Why Iranian Companies Need to Work With International Lawyers
Iranian companies, particularly state owned enterprises, must become more accustomed to working with international legal advisors. As a general rule, Iranian organizations are hesitant in engaging international law firms at the appropriate early stages of commercial negotiations and hire outside counsel only when things go wrong.
Internal legal departments of some of these companies (such as Iran Air) are strong and competent enough. But many others overestimate their ability, while also struggling to justify the budgetary requirements of making use of international legal advice. More importantly, Iranian organizations tend to avoid outsourcing their legal affairs because of concerns over political intervention, breach of confidentiality, and hostile commercial rivalry.
Nonetheless, there are several examples where support of an international law firm has helped partially or totally state-owned Iranian companies to navigate complex issues when facing a legal challenge. A number of Iranian companies contested what was considered the unwarranted imposition of sanctions in European courts. Bank Mellat pursued legal action in both Britain’s Supreme Court and the European Court of Justice with the support of Zaiwalla & Co., a London-based law firm. The bank managed to secure favorable rulings. The Supreme Court (the final court of appeal in the UK for civil cases) ruled in June 2013 that sanctions imposed on the bank in 2009 were “irrational.” And in February of this year, the European Court of Justice made a similar finding, suggesting that the imposition of sanctions on Bank Mellat constituted an “error of law.” As a consequence of these rulings, Bank Mellat is now set to claim financial damages amounting to USD $4 billion against the UK government.
While positive experiences working with foreign legal advisors have been mostly limited to cases of litigation or arbitration, knowledge of international commercial law will be of utmost importance in post-sanctions deal-making. This is why there is a significant need for foreign legal advice before things go wrong. After a long period of sanctions, the legal teams of Iranian state-owned enterprises are unlikely to be up-to-scratch with the latest international regulations or the myriad difficulties of complex commercial deals.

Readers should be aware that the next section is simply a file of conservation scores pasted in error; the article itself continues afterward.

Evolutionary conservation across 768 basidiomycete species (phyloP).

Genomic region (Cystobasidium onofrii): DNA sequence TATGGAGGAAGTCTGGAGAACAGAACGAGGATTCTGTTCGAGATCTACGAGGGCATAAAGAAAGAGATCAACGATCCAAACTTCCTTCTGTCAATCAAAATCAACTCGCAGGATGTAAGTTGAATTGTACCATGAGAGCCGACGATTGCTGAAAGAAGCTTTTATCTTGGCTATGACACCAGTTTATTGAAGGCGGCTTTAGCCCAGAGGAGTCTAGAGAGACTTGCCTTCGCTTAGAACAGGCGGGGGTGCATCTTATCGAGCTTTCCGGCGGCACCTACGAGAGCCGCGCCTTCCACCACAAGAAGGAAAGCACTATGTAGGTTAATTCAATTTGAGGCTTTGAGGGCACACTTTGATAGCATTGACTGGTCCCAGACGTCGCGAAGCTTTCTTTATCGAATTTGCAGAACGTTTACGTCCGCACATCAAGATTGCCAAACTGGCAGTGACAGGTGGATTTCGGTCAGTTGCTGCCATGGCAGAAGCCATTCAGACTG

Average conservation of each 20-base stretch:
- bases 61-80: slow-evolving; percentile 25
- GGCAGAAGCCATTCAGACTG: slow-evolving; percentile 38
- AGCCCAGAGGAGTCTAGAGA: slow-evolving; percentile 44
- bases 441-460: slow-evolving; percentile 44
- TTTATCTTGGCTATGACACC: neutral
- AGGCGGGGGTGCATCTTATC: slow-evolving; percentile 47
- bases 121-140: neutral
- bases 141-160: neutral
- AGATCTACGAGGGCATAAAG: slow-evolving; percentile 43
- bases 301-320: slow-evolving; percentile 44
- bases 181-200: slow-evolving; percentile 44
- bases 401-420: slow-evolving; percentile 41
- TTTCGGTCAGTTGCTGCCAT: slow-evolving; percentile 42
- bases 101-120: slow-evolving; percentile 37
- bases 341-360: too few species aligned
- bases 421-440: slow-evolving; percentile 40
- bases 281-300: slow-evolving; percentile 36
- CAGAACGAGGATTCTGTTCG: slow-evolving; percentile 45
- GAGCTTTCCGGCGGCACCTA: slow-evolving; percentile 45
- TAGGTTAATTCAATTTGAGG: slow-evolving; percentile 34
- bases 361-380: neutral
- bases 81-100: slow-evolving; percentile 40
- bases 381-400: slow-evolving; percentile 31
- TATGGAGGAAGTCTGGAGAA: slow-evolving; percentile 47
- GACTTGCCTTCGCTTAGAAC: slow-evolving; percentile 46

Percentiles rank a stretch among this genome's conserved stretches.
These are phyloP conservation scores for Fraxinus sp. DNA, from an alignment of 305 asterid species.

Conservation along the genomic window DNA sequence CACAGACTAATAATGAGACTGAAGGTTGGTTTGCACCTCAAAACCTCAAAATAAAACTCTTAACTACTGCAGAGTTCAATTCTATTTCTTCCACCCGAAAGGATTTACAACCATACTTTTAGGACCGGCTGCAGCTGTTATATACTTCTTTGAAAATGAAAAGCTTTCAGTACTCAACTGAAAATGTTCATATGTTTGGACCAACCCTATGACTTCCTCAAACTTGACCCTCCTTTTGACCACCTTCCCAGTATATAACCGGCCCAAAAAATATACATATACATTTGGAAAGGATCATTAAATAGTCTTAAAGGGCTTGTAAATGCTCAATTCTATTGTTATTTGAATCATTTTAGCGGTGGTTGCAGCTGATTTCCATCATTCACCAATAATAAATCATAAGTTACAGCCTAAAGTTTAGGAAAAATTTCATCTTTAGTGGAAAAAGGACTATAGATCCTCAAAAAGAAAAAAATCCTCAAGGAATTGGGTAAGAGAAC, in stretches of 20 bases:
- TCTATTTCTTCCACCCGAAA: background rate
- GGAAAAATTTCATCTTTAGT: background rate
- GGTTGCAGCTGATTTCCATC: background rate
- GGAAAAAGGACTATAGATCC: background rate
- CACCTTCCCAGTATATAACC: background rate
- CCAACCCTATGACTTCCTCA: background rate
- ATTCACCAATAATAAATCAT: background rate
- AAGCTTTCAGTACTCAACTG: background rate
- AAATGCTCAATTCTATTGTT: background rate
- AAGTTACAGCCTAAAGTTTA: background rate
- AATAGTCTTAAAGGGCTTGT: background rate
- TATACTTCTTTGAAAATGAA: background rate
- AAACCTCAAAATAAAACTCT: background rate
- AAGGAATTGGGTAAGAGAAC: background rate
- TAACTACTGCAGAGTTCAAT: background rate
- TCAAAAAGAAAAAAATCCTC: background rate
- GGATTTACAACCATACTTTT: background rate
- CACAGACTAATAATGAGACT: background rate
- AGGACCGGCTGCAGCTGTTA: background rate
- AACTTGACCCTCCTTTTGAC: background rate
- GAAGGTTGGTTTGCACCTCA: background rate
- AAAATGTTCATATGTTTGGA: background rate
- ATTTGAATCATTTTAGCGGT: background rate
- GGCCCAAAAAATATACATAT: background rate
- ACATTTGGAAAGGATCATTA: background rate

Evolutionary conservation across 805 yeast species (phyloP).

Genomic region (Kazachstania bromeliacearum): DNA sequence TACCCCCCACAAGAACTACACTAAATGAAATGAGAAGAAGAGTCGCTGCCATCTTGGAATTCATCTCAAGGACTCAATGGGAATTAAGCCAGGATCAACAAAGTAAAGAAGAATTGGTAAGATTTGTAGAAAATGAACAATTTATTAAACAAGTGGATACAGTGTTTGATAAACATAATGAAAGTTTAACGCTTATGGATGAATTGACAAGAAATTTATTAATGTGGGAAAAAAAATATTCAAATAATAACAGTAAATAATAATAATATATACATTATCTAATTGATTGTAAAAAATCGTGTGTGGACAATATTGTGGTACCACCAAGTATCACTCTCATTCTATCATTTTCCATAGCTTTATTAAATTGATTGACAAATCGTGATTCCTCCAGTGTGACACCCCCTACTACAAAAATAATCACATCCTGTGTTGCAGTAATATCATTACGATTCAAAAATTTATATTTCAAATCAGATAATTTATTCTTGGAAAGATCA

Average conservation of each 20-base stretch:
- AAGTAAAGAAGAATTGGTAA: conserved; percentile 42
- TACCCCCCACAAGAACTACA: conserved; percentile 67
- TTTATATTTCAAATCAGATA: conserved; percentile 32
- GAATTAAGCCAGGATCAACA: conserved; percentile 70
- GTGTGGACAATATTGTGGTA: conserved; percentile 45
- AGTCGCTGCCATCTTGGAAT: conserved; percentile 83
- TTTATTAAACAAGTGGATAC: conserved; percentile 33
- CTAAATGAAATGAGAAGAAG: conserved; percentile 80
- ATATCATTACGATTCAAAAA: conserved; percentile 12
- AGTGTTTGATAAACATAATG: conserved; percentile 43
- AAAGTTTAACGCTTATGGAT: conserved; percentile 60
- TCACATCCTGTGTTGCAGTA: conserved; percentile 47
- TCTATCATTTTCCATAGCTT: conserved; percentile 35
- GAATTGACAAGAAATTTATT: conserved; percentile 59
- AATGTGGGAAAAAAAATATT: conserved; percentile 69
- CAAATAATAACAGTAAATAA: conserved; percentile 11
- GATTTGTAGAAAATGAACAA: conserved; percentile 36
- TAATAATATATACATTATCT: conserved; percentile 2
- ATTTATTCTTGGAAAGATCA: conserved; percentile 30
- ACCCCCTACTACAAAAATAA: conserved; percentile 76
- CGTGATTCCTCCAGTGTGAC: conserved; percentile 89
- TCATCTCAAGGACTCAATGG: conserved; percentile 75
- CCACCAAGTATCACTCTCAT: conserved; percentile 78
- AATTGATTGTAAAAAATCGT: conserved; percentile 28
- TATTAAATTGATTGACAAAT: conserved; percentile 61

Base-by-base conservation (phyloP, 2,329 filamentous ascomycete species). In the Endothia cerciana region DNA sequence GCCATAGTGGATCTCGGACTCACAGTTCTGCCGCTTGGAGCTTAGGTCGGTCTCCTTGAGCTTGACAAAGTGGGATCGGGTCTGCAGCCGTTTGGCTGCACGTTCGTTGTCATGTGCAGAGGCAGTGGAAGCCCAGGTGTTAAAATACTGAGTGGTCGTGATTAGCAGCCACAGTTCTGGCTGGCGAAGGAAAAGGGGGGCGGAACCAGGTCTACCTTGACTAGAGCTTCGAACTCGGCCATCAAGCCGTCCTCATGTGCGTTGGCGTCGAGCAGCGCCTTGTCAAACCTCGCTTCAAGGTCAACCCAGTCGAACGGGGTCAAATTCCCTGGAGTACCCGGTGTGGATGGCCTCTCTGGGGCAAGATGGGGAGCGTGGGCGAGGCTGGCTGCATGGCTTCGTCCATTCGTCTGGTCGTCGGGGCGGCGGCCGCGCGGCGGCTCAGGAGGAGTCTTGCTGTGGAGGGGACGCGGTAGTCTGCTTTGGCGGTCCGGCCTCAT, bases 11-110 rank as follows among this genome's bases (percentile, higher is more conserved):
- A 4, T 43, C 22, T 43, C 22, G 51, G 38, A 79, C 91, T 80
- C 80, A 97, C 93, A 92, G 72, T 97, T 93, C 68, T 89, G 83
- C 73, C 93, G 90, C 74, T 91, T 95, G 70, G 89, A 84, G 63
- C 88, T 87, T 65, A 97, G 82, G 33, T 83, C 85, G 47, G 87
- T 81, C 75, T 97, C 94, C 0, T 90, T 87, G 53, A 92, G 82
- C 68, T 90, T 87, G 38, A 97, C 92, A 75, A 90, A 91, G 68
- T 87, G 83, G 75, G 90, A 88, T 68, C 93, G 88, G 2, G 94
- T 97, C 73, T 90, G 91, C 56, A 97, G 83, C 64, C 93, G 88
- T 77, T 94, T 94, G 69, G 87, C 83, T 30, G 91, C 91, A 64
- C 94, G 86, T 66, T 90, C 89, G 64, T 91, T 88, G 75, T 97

The track record of commercial deals gives cause for concern. Several of Iran’s largest European industrial partners abandoned the market as nuclear sanctions were tightened beginning in 2009. Lack of foresight in commercial contracts, which did not include provisions for such a situation, meant that Iran found itself without legal recourse as these partners decided to renege on their contractual commitments. The most famous example is probably the withdrawal of French automaker Peugeot in 2012, which led to mothballing of primary production lines at the state owned Iranian carmaker Iran Khodro. The episode created a great deal of bad blood between the Iranian company and its French counterpart, which has had to promise voluntary compensation as part of planned return to the Iranian market. Such situations, which should be remediated within a legal framework, create lack of trust in foreign partners and become obstacles on the way to healthy future partnerships.
In another episode, the Central Bank of Iran purchased about USD $1.75 billion in bonds in Luxembourg through an intermediary and deposited them in a Citibank account in 2008. The Supreme Court of the United States ruled in Bank Markazi v. Peterson in 2015 that the bonds were Iranian assets and could be seized as part of compensation owed to American victims of terrorism. Iran has now referred the case to the International Court of Justice, and will probably hire international counsellors to handle the case. However, had legal advice been sought before the bonds were purchased, it might have been possible to foresee the risk of asset seizure by the US government.
Hesitations around engaging legal advice can also have consequences beyond industry and finance. For example, there have been calls for the Tehran Museum of Contemporary Art to make its remarkable collections available for international loans, which can generate fees to help revamp the museum. The plans include a possible loan to the Hirshhorn Museum in the United States, but outstanding legal claims in the United States against Iran have led to serious concerns that the pieces may be seized. As such, even Iran’s potential contribution to global arts and culture has suffered because of uncertainty about legal ramifications. Crafting loan contracts with international advice can pave the way for cultural interaction.
At a time when Iran is trying to revive and expand its economic interactions with the rest of the world, collaboration with international legal firms creates a perfect opportunity for legal departments within Iranian organizations and their counselors to exchange knowledge, upgrade their abilities, and expand their knowledge of the latest legal standards. It is time for Iranian companies and their leaders to accept the importance of legal advice for managing risks and making deals in the present international business environment.
Photo Credit: ICJ